The Fleet Street spiritualist today remains as silent as the grave -- 50 years after she was strangled in one of the most bizarre murders of the century in Baltimore.
Her colleagues in spiritualism certainly expected her to speak up soon after she had shaken off the initial trauma of her murder. The transition takes a period of adjustment, they agreed. Fifteen to 30 days, they suggested. But Emma A. Kefalos has not yet named her killer and the case remains unsolved. Apparently, it's not from lack of trying.
"It takes a great deal of strength to get through from another world," Barbara Burns, a medium in whom Kefalos confided, told an Evening Sun reporter named Margaret Dempsey. (Dempsey, also known as Margaret McManus, became a writer and author of children's books. Her husband is sports announcer Jim McKay.)
"And Mrs. Kefalos was not a strong woman," said Burns, a member of the United Saints of America who had a doctorate awarded by a college of metaphysics.
Sister Grace P. Bauer, of the United Bible Spiritual Temple, agreed: "She isn't settled in spirit yet. It will take a little time."
Emma Kefalos was found dead in her rose-tinted, incense-scented Fleet Street apartment on Aug. 8, 1949. She had been trussed up hand and foot with seven feet of sash cord, beaten badly and strangled with the cord from an electric waffle iron.
A green "spirit" candle burned in the room. Potions, powders, philters and elixirs filled a closet in the small apartment, which was over a lunchroom where Fleet Street meets Boston Street. The building is still there. Her crystal ball was overturned nearby, unclouded by her death. Her cat, Mary, sat silently by her body.
"It was the full of the moon," neighbors said. They wondered if the cat had witnessed the murder.
Actually Kefalos was found dead at 5: 30 p.m. on a hot, muggy, Baltimore summer day by the man who ran the lunchroom downstairs. He had come up to pay his rent. Kefalos owned the building. She and her late husband, Gus, once ran the restaurant. That was before she found her psychic powers.
A half-dozen suspects
Police searching the apartment found $2,000 in cash and savings stamps, several valuable rings, and what was immediately dubbed a "voodoo death bottle," the paper-doll image of a man suspended head down in a small bottle. A man's name was written on the paper doll three times, backwards.
"She had a lot of trouble with her men friends," said the doctor of spiritualism Barbara Burns.
The spiritualist community split on whether the figure was meant to charm the man into falling in love or to cause his death. No matter, the man -- a Greek restaurant owner -- became an instant suspect. But he was immediately cleared. Ultimately police would question and reject a half-dozen suspects.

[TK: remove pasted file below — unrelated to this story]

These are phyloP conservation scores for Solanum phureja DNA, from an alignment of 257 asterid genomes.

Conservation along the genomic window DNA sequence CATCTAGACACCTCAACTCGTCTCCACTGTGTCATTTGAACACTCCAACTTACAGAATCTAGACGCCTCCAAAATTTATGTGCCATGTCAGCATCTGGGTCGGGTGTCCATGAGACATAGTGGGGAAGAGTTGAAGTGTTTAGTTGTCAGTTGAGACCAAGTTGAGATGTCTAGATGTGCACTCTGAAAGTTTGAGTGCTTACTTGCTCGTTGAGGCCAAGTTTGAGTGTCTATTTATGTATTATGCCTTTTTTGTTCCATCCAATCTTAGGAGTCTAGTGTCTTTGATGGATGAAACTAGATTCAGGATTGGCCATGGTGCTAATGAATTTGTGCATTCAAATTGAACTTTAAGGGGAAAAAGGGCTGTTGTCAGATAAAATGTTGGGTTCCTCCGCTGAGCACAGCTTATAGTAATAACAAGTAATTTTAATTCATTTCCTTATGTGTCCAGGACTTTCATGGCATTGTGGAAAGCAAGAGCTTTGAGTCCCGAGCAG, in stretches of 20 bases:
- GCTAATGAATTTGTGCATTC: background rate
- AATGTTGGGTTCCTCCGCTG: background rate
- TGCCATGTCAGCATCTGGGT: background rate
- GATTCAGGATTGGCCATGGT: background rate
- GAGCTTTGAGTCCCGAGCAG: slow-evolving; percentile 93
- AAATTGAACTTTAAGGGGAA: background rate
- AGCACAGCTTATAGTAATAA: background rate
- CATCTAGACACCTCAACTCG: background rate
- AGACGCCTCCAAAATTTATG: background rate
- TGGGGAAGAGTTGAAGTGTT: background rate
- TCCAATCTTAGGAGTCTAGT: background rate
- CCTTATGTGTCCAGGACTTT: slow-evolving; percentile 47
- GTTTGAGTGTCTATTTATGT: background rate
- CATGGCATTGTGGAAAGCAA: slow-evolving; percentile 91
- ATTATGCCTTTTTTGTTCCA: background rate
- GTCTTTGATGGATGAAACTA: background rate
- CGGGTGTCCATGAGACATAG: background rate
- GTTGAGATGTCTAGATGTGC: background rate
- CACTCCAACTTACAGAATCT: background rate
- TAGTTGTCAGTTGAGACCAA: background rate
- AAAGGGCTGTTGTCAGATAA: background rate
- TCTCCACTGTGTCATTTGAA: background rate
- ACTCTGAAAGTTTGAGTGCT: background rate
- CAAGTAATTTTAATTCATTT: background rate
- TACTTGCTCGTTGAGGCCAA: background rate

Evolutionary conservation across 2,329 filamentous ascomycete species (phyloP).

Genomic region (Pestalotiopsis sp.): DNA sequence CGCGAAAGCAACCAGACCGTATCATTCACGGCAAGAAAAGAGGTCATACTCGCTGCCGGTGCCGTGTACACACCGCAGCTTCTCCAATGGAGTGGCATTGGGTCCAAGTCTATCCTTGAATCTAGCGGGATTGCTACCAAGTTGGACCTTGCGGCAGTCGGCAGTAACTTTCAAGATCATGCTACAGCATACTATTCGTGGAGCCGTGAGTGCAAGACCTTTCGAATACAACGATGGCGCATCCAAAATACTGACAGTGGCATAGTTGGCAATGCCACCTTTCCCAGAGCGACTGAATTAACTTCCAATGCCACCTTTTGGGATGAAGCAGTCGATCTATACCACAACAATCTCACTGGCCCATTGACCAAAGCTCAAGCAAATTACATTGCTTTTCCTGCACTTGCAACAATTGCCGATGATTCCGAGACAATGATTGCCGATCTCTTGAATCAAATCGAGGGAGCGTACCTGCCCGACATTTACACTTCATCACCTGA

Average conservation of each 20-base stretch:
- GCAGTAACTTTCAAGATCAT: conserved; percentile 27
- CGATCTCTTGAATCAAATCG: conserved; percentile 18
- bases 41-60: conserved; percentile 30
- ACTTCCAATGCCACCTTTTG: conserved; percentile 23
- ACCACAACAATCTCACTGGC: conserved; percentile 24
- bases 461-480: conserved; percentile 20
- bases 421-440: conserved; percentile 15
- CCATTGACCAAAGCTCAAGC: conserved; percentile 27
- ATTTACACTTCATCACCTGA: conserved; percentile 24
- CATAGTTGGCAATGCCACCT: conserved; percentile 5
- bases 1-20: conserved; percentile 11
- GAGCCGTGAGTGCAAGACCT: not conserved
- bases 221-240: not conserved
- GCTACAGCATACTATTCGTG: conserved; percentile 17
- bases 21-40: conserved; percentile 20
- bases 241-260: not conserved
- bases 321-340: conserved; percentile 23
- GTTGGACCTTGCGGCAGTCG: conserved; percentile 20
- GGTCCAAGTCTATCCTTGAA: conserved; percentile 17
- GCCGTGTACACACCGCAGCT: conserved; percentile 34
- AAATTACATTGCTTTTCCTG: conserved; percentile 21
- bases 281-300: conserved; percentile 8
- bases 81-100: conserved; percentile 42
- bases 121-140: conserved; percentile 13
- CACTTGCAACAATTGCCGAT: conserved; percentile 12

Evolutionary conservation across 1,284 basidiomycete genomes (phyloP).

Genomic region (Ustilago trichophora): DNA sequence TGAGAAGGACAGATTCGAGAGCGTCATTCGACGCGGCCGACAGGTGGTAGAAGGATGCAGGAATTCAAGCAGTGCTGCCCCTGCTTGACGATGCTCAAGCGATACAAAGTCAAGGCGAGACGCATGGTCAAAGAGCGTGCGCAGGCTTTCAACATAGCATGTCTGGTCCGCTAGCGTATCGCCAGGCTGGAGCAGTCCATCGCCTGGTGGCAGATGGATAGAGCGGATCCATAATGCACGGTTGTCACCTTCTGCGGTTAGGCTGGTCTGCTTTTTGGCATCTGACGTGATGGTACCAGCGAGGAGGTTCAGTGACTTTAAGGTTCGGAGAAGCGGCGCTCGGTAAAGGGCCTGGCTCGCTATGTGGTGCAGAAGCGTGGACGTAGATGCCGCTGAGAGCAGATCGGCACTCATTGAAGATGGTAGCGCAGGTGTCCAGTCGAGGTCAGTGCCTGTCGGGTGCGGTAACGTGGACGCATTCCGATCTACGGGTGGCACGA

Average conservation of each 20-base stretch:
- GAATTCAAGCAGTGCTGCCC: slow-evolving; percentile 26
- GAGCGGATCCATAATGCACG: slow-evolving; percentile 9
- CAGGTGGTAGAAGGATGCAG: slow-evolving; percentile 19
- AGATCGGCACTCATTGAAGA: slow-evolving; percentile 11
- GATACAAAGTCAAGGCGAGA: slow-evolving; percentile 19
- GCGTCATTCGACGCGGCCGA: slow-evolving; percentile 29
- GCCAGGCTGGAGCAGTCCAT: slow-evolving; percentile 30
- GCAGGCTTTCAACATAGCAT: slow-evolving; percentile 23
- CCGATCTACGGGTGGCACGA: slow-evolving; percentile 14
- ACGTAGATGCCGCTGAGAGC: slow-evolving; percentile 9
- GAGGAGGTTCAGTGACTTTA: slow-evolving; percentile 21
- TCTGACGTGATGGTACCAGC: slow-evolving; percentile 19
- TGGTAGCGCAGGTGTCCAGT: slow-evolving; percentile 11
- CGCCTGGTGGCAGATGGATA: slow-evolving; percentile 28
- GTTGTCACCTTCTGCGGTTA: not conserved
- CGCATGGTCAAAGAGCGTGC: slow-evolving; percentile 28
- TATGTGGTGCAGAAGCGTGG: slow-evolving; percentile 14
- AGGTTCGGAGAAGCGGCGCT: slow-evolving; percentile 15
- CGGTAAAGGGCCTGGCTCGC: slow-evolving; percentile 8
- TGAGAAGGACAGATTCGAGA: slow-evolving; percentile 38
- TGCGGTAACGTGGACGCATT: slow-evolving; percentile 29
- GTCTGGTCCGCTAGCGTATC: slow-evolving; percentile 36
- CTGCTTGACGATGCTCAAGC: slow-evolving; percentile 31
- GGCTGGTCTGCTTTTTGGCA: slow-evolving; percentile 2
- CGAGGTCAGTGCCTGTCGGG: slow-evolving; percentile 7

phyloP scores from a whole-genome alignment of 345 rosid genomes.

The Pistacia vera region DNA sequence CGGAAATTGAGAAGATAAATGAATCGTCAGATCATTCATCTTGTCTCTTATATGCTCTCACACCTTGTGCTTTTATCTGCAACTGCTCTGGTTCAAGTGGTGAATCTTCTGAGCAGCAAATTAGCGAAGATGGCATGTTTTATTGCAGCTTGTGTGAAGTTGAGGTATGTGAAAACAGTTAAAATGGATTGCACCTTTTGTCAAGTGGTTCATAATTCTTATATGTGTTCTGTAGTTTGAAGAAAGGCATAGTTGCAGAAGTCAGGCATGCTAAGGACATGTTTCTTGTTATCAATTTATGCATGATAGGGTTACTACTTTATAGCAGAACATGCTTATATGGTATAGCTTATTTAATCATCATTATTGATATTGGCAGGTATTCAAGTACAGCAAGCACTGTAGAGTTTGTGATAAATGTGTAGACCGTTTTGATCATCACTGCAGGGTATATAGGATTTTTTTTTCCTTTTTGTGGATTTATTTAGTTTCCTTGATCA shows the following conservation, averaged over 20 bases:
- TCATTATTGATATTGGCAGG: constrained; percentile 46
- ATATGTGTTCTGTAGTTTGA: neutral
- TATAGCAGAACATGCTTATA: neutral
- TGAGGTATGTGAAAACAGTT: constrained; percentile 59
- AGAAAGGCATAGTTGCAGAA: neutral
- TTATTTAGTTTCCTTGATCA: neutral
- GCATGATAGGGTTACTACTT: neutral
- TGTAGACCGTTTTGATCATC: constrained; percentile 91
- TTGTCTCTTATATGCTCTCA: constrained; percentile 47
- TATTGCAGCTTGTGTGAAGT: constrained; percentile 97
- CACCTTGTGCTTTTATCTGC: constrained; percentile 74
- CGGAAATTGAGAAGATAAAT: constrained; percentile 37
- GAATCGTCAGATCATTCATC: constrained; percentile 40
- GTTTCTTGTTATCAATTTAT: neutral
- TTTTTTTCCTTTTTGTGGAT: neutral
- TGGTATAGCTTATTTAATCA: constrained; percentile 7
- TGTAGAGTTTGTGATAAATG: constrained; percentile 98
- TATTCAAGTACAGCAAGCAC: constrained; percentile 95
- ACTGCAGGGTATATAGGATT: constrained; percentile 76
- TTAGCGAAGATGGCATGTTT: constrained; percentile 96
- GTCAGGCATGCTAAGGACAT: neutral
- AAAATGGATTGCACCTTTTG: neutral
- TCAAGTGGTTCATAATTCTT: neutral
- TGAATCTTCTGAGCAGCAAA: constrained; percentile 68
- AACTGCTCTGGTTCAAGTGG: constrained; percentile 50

"Dozens of people engaged in communication with the dead" were reportedly rounded up and questioned at the Central and Eastern police districts in an effort to reconstruct the woman's life among the "mystic affairs of spiritualists."
Foreshadowings of harm plagued Kefalos, they said. The local grocer recalled that she told him that a burning image and a skull and cross bones had been left on her steps.
A spiritualist friend said Kefalos found the portent particularly distressing when "a black candle used in a seance was mysteriously snuffed out."
Detectives vowed to attend the numerous seances of the surprisingly lively -- if that is the word -- Baltimore spiritualist community as they "attempted to make contact with Mrs. Kefalos in the spirit world and learn from her the identity of her slayer."
The Kefalos murder became an instant media sensation. In those days of 10-inch television screens and 10-Star Finals that meant the Fleet Street spiritualist was a great newspaper story. In 1949, Baltimore had three very competitive papers -- The Sun, The Evening Sun and The News-Post -- and they ran yards of copy. The story was a cross between film noir and "The Front Page."
"It was a helluva mystery," says William F. Zorzi, a retired newsman. Then a News-Post reporter, he was pulled off the City Hall beat to cover the Fleet Street medium murder.
"There were a helluva lot of reporters on it, I'll tell you that," he says. "It was a great time."
Zorzi remembers finding $500 and the "voodoo hex bottle."
A truly remarkable group of reporters covered various aspects of the story over the years. Along with Dempsey and Zorzi, they've included Burke Davis, who walked into the Kefalos apartment behind the police and then came back to The Evening Sun to write a vivid and powerful story that still sounds fresh today.
Now 86, Davis has written 47 books, many dealing with Civil War history and biography, since leaving The Evening Sun in the 1950s. At least a dozen are in print. He tracked Kefalos' movements on the day of her murder virtually step by step.